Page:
Over the past two years, the mutants of Krakoa have taken to the seas as pirates, dabbled with the topic of post-modern religion, and fought in a high-stakes tournament of inter-dimensional proportions. In this week’s X-Corp #1, they venture into yet another frontier: the world of corporate espionage.

One thing I’ve been effusive about in the current Krakoa era of X-Men is that every new title announced has a reason for existing, which hasn’t always been the case. Some of them fare better than others, but they all fulfill a purpose and take advantage of the expansive sandbox that Jonathan Hickman set up two years ago with House of X and Powers of X. It’s certainly an improvement on greenlighting a new X-Men title with the loose premise of “a new team decides to form.”

As with lots of recent developments in the mutant world, X-Corp is predicated on a mythological deep dive to spawn a new story. With the original goal of the X-Corporation essentially made redundant by the founding of Krakoa, it was rebranded into a pharmaceutical company that Xavier used as leverage to ingratiate themselves onto the global stage. With business booming, they’re now looking to expand their scope into other industries, but it won’t be a smooth transition. Homo sapiens have historically been xenophobic towards mutants in their everyday life, so why wouldn’t that hesitancy apply to the corporate world as well? 

Leading the charge here are Warren Worthington III and Monet St. Croix, who are both logical picks for the material. They both come from wealthy families steeped in business, and Monet, in particular, has ties to X-Corp’s predecessor. This first issue is very much a “getting the team” together plot that brings Jamie Madrox and Trinary into the fold, and although it’s an entertaining reading experience, I’m not quite putting stock into this endeavor just yet (a business pun? I regret nothing).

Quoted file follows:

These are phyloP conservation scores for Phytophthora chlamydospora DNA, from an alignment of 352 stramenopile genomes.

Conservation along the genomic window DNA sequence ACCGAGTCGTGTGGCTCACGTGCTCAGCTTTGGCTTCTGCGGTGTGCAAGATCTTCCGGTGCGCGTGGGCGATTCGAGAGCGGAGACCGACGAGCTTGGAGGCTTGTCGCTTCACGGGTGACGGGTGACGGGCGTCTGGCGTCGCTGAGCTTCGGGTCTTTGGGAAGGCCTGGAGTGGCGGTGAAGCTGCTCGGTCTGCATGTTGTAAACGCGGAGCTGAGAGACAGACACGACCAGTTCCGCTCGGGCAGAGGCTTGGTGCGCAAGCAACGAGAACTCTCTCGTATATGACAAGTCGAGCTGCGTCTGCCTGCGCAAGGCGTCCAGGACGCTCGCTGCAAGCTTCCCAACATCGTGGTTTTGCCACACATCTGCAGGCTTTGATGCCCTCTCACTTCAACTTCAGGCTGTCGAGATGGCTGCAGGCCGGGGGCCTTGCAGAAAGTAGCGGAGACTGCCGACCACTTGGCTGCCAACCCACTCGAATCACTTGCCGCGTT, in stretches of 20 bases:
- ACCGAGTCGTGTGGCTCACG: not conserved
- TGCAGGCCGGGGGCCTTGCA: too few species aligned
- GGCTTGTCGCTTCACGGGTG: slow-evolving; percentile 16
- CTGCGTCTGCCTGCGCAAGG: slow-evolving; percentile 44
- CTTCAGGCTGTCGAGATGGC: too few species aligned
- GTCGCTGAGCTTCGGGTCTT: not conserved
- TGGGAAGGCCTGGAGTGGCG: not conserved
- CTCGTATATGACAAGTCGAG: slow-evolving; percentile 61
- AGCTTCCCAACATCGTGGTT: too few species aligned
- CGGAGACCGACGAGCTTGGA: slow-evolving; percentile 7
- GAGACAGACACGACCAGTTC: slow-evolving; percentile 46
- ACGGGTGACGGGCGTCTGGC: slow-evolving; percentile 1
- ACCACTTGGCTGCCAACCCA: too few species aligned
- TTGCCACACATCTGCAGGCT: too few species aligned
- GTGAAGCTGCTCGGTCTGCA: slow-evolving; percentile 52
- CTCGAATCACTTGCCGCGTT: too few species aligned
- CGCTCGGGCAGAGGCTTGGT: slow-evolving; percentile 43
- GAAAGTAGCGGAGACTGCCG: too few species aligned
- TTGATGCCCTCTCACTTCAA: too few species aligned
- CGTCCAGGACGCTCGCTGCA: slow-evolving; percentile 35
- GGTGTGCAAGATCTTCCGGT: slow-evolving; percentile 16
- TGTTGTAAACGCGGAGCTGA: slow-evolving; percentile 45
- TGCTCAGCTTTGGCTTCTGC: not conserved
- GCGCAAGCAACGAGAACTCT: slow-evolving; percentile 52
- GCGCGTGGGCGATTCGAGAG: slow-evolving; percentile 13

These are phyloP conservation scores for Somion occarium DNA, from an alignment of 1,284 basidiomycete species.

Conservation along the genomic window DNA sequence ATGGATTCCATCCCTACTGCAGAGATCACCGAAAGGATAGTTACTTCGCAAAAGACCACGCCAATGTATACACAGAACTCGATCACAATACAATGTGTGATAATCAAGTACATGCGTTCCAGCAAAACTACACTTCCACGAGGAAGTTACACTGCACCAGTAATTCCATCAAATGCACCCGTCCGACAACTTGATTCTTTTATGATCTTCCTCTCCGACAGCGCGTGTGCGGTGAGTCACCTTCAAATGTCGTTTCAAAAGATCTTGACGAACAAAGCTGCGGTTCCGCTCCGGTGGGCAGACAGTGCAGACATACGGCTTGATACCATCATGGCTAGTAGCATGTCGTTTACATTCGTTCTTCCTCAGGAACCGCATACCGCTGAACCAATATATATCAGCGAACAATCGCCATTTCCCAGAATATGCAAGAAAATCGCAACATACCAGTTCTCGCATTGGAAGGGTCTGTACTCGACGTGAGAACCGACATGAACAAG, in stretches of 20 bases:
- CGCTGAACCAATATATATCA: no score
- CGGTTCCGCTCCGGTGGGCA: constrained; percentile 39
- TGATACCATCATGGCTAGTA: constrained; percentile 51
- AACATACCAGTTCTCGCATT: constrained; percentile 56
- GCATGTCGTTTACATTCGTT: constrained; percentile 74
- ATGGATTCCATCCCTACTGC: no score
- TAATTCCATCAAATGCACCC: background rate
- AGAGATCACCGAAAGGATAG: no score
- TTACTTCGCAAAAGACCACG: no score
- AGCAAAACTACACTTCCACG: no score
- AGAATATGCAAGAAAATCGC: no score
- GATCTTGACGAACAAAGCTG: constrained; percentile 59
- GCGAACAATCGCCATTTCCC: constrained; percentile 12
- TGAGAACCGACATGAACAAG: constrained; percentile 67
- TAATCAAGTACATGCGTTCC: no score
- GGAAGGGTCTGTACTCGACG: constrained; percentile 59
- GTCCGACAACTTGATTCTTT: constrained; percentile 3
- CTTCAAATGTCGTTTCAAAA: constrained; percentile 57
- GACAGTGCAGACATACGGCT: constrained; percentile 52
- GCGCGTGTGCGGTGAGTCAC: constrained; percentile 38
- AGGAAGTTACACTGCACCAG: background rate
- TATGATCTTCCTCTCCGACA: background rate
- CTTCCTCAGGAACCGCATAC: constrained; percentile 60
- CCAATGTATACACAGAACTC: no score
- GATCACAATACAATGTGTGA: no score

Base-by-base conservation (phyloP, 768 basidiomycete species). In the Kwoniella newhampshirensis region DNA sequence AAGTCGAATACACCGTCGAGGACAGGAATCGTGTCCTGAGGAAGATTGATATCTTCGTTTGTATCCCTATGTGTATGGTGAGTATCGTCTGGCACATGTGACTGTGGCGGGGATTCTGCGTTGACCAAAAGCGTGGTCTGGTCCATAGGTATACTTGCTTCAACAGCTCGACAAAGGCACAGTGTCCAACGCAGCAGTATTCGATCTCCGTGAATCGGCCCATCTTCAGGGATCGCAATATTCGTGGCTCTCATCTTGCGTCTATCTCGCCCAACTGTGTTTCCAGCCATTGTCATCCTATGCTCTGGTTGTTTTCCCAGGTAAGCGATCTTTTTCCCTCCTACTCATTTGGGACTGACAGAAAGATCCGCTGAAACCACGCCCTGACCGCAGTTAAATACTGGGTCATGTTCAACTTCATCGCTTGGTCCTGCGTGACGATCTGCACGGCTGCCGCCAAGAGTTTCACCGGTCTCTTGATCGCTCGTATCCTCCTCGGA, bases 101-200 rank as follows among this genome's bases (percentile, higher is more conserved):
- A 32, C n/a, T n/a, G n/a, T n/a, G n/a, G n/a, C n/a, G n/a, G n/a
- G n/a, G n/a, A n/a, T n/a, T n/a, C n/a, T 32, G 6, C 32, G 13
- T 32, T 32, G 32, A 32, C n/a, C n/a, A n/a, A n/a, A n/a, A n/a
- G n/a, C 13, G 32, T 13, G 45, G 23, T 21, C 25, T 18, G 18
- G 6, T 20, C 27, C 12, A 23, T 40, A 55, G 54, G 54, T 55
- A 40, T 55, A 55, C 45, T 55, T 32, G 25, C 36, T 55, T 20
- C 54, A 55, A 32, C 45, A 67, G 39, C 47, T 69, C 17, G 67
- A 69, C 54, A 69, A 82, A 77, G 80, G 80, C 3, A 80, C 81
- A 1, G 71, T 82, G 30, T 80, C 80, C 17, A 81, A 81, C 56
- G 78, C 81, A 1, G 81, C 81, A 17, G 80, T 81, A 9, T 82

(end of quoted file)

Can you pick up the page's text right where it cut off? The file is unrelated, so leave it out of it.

I appreciate what X-Corp #1 is going for, and I’m definitely interested enough to keep reading after this issue, but it’s hard to tell what it’s building towards. Maybe it’s just because I’m not the kind of person who obsessively checks stocks or watches CNBC, but I find it very hard to make stories like these exciting. There’s a surprising amount of action happening on the page as it progresses, given that the premise doesn’t lend itself to that sort of thing like X-Force or the like would, yet I’m still left looking for something to grab onto. I like the characters involved and the creative team attached, but it’s not as instant of a reader connection as some of the others have been for me.

Touching on the creative team, it’s definitely solid. Tini Howard has been a recurring figure in the X-Men office since the beginning, and her script—which admittedly trends on the overly wordy side—shows an affinity for Monet, who isn’t always a central figure in the wider X-Universe, which I can appreciate. Alberto Foche’s art is appealingly clean with some choice stylistic flourishes, and it manages to convey a lot of visual information on each page, which can be deceivingly difficult to do. X-Corp definitely has the potential to grow into something, but it’s gonna be a wait-and-see until then.

(Also, great cover art from David Aja, as is usually the case for him.)

X-Corp #1











  • Writer: Tini Howard
  • Artist: Alberto Foche
  • Color Artist: Sunny Gho
  • Letterer: VC’s Clayton Cowles
  • Cover Artist: David Aja

Credits (cont)

  • Editor: Jordan D. White
  • Publisher: Marvel Entertainment
Nico Sprezzatura
Nico Frank Sprezzatura, middle name optional. 24. Schrödinger's writer.

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